Maureen Cleave, the journalist, who has died aged 87, was a friend and confidante of the Beatles on their ascent to global stardom in the mid-1960s; she famously became John Lennon’s muse and relayed to the world his most toxic quote about the group being more popular than Jesus.
In January 1963 she was a glamorous young pop columnist on the Evening Standard, a fashionable, buzzy paper that chronicled the stirrings of Swinging London through the eyes of writers whose average age was at least a generation younger than the rest of Fleet Street.
A 28-year-old Oxford-educated former debutante, she was the first London journalist to catch on to the Beatles phenomenon, furnishing the group their first major splash in the metropolitan press in a piece headlined “Why The Beatles Create All That Frenzy”, a fortnight after the release of their second single, Please Please Me and their first appearance on ITV’s Thank Your Lucky Stars.
“They wear bell-bottomed suits of a rich burgundy colour with black velvet collars,” she noted. “Their shirts are pink and their hairstyles are French.” She quoted an unnamed Liverpool housewife as saying: “Their physical appearance inspires frenzy. They look beat-up and depraved in the nicest possible way.” This anonymous admirer was Gillian Reynolds, later a distinguished Daily Telegraph columnist, and Maureen Cleave’s best friend at Oxford.
Maureen Cleave was swiftly admitted to the Beatles’ inner circle (where she was known as Thingy), enjoyed privileged access to “the boys” and accompanied them from Liverpool to London for their first concert at the Palladium and in 1964 on their first trip to the United States.
“For two years they were out of breath,” she remembered. “They ran to escape screaming mobs of frightening harpies. ‘Come on, Thingy,’ they’d roar at me as I pelted after them. They were smuggled in and out of food lifts. Once, in America, just like the Marx Brothers, they dashed through a Palm Court orchestra playing to ladies eating ice cream.”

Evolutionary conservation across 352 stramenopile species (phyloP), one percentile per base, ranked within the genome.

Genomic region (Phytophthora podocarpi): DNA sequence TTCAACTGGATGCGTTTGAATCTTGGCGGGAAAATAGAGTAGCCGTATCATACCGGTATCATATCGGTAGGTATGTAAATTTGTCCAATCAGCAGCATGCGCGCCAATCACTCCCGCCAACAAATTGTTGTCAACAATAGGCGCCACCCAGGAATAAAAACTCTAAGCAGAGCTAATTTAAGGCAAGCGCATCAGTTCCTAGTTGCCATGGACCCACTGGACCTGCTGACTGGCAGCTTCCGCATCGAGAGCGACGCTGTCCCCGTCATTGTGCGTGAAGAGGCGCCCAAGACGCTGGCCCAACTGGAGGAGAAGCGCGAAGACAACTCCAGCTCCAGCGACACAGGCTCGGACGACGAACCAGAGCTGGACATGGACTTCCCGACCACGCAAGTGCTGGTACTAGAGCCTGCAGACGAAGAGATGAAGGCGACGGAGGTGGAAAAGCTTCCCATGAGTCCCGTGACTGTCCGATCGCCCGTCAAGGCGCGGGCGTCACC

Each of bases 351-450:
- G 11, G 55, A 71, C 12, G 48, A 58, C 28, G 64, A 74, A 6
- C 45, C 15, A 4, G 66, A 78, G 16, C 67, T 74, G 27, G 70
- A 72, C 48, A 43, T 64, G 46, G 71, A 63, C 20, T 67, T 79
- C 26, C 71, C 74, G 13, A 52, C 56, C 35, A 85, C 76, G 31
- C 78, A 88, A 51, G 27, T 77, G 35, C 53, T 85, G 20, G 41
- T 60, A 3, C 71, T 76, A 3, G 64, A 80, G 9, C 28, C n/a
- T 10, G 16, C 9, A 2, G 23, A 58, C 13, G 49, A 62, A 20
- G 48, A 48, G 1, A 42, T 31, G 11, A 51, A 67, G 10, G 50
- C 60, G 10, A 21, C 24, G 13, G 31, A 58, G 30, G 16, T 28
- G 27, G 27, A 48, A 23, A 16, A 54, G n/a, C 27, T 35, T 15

Lennon, for his part, took a particular shine to Maureen Cleave, admiring her intellect as well as her looks – including her red boots by Anello & Davide which were considered rather outré for the time. She wore virtually no make-up and her hair was a natural chestnut colour; it was styled by Rose Evansky, the inventor of the “blow wave”. Lennon likened her prose, meanwhile, to that of Richmal Crompton’s Just William books, a compliment Maureen Cleave claimed was like being compared to Shakespeare.
But once the Beatles had become the most famous entertainers in the world, she witnessed at first hand the destructive force of modern celebrity. When she rang Lennon up at his stockbroker’s Tudor-style mansion in Weybridge, he would ask her what day it was, for the Beatles had long since lost the ability to distinguish day from night.
Whatever the true extent of her relationship with Lennon, Maureen Cleave certainly came to influence his creativity. In 1964 she happened to be interviewing him on the day the Beatles were to record the song A Hard Day’s Night. Arriving in a taxi with Lennon at the EMI recording studio in Abbey Road, she found the tune was already in his head and the words scribbled on the back of a birthday card a fan had sent his baby son Julian.
The lyrics included the lines: “But when I get home to you/I find my tiredness is through/And I feel all right”. Considering this rather feeble and awkward, Maureen Cleave suggested something rather more risqué: “I find the things that you do/Will make me feel all right”.
Lennon agreed the change, and kept it in, giving her the amended written lyric as a memento. After she chided Lennon for only writing songs with one-syllable words, he consciously worked “anybody”, “independence” and “appreciate” into the lyrics of the song Help!